Adams Elementary science fair had record number of projects

Adams Elementary School’s annual science fair Jan. 22 drew the most entries in its three-year history.

A table of magnets was set up by Mad Science of Minnesota for kids to explore at the Adams Elementary School science fair Jan. 22. Watched by his mother, Charlene Gerard, first-grader Joseph Gerard checks out a magnet. He recently got a magnet kit at home, his mother said.

A table of magnets was set up by Mad Science of Minnesota for kids to explore at the Adams Elementary School science fair Jan. 22. Watched by his mother, Charlene Gerard, first-grader Joseph Gerard checks out a magnet. He recently got a magnet kit at home, his mother said.

There were 162 students that entered this year’s science fair, which is open to kindergarten through fifth-grade students.

That compares with 125 that took part in the 2012 science fair, according to Carrie Genser, third-grade teacher and science fair coordinator.

“Word got out,” Genser said.

“Kids were excited about conducting experiments.”

In the evening, parents and families were able to view the science fair projects in the gymnasium on the “science gallery walk.”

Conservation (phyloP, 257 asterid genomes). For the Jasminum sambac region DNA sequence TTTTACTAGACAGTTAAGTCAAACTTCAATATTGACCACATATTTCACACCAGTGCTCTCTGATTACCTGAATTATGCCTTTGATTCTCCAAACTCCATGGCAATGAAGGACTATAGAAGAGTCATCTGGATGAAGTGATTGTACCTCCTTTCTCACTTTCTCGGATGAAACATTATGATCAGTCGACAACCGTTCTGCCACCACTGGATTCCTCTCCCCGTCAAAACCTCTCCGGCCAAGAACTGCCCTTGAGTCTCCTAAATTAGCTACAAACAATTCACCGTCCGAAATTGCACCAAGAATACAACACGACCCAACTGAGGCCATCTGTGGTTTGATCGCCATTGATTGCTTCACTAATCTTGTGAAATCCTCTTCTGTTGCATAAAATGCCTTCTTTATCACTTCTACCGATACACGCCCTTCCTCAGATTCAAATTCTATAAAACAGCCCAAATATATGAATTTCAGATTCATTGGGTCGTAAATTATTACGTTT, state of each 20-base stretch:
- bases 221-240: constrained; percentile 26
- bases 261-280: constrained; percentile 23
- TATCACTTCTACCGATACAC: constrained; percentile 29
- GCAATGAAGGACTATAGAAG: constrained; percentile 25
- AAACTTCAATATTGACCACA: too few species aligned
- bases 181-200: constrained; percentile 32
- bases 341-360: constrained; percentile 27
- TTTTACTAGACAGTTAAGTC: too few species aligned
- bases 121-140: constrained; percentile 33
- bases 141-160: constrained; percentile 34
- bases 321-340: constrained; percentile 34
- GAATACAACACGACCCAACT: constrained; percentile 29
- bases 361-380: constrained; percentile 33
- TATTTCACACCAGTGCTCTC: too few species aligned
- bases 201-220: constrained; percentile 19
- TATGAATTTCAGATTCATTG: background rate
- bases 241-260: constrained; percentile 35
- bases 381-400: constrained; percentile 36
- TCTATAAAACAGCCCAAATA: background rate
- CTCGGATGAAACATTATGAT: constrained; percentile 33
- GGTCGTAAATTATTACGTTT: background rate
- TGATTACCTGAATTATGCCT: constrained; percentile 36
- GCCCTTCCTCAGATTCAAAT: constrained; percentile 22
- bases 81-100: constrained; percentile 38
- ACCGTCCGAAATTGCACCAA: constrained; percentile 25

In addition, the Mad Science of Minnesota organization brought two interactive scientific displays for children to explore – one involved magnets and the other was a mineral hunt.

Students set up their projects in the gymnasium the morning of Jan. 22 where they met with coaches who talked with them about their projects, Genser said.

The coaches were staff members and parents, 14 of them, she said.

There was no judging, Genser said.

All the students that took part received a certificate and medallion, which were presented at the school’s annual academic celebration Jan. 24 at Coon Rapids High School.

Students worked on their science projects at home for about six weeks in tandem with the school’s “I Love to Read” program, according to Genser.

“Entering the science fair was optional,” Genser said.

Students chose their own science fair projects, but they were given some possible ideas, she said.

They had to come up with a scientific question to answer, identify hypotheses, do experiments and come to a conclusion, Genser said.

The most entries were from fifth-graders, who are in their last year at Adams before heading off to middle school.

“There were 75 fifth-graders taking part,” Genser said.

Peter Bodley is at peter.bodley@ecm-inc.com

up arrow